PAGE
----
All the News That's Fit to be Tied

I have an axe to grind, but unlike the New York Times, I freely admit it.

Wednesday, April 2, 2008

The Congress Ain't Too Slick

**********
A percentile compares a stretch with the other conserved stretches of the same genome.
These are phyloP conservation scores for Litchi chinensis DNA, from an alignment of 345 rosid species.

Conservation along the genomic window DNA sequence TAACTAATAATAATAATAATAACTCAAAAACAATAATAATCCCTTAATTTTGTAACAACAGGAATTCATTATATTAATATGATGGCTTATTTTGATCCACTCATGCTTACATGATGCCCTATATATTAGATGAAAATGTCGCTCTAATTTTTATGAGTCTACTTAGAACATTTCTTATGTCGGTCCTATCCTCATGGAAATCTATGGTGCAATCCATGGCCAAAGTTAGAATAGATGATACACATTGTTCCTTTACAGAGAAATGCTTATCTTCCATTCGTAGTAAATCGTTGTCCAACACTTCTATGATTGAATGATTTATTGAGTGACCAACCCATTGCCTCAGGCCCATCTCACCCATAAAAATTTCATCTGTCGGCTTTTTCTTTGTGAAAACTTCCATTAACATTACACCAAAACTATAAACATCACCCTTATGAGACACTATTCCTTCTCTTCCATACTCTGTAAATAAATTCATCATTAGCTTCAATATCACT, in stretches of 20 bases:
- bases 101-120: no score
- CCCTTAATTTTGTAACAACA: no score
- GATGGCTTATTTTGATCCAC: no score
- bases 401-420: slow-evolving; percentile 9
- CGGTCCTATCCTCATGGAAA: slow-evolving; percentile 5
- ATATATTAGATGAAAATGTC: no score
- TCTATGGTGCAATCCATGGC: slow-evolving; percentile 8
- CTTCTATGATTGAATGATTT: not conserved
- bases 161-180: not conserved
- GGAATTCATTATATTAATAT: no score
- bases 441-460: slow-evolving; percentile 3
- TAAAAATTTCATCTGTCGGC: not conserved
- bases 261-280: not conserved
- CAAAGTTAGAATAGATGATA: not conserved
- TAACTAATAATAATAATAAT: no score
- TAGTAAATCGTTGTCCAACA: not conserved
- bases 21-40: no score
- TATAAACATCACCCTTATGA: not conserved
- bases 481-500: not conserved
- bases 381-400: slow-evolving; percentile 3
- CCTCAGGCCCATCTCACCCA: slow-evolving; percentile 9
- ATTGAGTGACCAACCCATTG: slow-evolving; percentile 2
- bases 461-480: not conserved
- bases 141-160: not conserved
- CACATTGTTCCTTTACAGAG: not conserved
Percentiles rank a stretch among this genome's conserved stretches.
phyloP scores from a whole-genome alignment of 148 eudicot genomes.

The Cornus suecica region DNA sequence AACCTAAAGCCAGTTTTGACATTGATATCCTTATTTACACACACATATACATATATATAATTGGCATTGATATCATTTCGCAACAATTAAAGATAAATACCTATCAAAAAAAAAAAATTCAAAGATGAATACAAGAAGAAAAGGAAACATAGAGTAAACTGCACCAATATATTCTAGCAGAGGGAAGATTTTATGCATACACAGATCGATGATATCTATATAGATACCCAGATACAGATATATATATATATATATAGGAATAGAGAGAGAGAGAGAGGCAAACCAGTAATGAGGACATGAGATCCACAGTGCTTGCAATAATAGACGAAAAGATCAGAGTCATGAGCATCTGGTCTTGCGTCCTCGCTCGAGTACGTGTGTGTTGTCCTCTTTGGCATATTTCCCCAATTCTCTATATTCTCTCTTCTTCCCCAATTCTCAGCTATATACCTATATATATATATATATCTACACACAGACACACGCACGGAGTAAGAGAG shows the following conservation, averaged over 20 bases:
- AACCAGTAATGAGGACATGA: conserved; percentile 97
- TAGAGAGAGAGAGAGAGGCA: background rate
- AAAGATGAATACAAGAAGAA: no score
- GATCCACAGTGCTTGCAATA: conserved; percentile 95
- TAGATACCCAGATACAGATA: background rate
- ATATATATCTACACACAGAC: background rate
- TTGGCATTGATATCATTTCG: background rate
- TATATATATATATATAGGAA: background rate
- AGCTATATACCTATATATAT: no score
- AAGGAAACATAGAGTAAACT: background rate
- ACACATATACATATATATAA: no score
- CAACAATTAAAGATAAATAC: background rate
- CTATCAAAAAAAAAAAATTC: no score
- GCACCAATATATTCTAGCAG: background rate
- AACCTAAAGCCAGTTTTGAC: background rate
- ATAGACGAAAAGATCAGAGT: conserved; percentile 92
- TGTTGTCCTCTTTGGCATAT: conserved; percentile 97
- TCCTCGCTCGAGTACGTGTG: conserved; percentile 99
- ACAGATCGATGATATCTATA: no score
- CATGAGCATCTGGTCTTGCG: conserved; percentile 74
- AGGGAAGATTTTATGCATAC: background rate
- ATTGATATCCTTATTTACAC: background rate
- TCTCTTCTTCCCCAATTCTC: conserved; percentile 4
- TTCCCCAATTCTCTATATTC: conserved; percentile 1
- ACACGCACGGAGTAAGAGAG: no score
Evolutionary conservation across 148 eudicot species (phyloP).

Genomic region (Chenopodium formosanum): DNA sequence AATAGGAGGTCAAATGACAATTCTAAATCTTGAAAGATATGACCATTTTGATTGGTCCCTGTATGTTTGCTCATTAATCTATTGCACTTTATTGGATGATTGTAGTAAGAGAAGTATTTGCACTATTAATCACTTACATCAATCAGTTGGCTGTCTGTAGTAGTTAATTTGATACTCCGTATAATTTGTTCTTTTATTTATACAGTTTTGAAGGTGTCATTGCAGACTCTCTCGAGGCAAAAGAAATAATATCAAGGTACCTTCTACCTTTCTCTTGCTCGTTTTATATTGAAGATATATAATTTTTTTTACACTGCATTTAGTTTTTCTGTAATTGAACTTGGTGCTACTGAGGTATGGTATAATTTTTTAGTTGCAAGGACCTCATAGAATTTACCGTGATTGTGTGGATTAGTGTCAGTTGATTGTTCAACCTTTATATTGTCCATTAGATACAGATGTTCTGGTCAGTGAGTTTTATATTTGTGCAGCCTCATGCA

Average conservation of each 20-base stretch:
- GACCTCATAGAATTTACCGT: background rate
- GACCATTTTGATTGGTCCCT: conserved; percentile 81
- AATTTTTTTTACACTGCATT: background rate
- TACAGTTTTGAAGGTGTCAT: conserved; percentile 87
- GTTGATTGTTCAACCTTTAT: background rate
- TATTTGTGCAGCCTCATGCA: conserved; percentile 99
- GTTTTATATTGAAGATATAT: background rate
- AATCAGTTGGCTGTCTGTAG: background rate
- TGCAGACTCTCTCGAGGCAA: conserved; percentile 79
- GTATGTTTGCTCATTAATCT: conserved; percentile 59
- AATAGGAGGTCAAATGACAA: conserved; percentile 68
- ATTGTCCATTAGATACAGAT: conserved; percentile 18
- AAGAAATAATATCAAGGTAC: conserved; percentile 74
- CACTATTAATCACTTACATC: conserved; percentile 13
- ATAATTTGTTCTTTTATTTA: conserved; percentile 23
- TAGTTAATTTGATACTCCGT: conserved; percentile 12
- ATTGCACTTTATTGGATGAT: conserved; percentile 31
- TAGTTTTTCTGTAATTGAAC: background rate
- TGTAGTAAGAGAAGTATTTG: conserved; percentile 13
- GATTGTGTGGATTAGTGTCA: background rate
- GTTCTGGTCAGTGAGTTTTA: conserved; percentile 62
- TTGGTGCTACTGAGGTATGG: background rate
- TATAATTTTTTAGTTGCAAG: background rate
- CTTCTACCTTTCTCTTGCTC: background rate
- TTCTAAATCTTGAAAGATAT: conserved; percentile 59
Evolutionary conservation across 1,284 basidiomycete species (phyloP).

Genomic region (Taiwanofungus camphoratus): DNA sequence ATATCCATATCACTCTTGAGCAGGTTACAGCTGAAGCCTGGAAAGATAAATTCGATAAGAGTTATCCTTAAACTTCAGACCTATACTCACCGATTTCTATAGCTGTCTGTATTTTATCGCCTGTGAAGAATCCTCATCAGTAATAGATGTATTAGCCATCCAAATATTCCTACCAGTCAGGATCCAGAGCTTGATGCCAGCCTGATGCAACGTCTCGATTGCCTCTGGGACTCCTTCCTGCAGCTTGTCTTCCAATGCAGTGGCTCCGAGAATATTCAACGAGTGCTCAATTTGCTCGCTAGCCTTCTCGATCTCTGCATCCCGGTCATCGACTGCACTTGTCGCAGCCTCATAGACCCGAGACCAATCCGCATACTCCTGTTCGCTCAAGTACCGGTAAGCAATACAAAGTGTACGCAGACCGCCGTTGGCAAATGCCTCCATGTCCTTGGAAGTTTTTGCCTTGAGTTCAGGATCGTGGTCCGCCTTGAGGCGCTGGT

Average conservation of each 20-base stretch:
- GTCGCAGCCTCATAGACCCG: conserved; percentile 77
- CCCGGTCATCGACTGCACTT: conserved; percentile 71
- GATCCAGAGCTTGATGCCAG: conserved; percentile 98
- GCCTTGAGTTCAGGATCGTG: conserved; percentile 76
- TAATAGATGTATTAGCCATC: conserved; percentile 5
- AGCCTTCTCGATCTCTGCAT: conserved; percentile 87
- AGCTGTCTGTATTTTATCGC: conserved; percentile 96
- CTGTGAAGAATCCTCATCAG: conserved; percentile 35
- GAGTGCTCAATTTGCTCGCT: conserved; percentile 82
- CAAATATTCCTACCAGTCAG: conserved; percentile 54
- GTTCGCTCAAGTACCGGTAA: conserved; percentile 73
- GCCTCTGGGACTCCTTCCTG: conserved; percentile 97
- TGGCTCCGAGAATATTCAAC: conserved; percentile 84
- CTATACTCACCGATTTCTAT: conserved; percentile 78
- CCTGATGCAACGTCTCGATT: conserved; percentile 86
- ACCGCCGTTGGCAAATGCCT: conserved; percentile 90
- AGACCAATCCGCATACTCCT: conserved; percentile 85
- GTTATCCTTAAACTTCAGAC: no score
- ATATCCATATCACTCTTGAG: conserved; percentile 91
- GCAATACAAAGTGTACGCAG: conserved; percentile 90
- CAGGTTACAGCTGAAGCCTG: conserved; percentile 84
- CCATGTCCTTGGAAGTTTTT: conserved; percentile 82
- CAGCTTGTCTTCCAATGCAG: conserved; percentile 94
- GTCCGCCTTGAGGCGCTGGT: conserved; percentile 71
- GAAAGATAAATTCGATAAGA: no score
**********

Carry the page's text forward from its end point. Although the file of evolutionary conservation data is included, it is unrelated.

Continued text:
A Democratic Congress dragged in the executives of five of the major oil companies in an effort to saddle them with the rising cost of gas. The Congress ignored the fact that the oil companies no longer have control of the price and that they would have been more correct if they had called in the commodity futures brokers who actually do control the price of gas. In a typical dog and pony show the Dems called in executives from Exxon Mobil, Chevron Corp, ConocoPhillips, BP Plc and Royal Dutch Shell to answer for high prices. The solution proposed by such oil "experts" as Representative Ed Markey (Mass-D) was to strip the oil companies of $18 Billion in tax breaks to offset their combined $129 Billion in profits. There was no effort to encourage new exploration, or to establish a fuel blend for nationwide use. Instead it was charade designed to shield a Congress from its many mistakes concerning energy policy and shift the blame to the oil companies. The simple fact is that the retail price of gasoline and diesel fuel is controlled by future's brokers around the world who drive the price. If Congress wants to do something serious about fuel prices that is where they should be looking. Their effort to bully oil companies into alternative energy is just another diversion to point Americans away from Congressional policy failures. The New Narrative has written about our failed energy policy, the flaws in using food for fuel and our government's constant interference to stymie the exploration for oil in America. Until our Congress and the various state conservation departments realize that oil will be our main means of fuel for trains, planes and automobiles for another fifty years we will see very little progress in keeping fuel prices low. By the way: A vote for any Democrat is a vote to increase the price of gas and oil. Remember that the next time you fill up on the way to the voting booth this fall.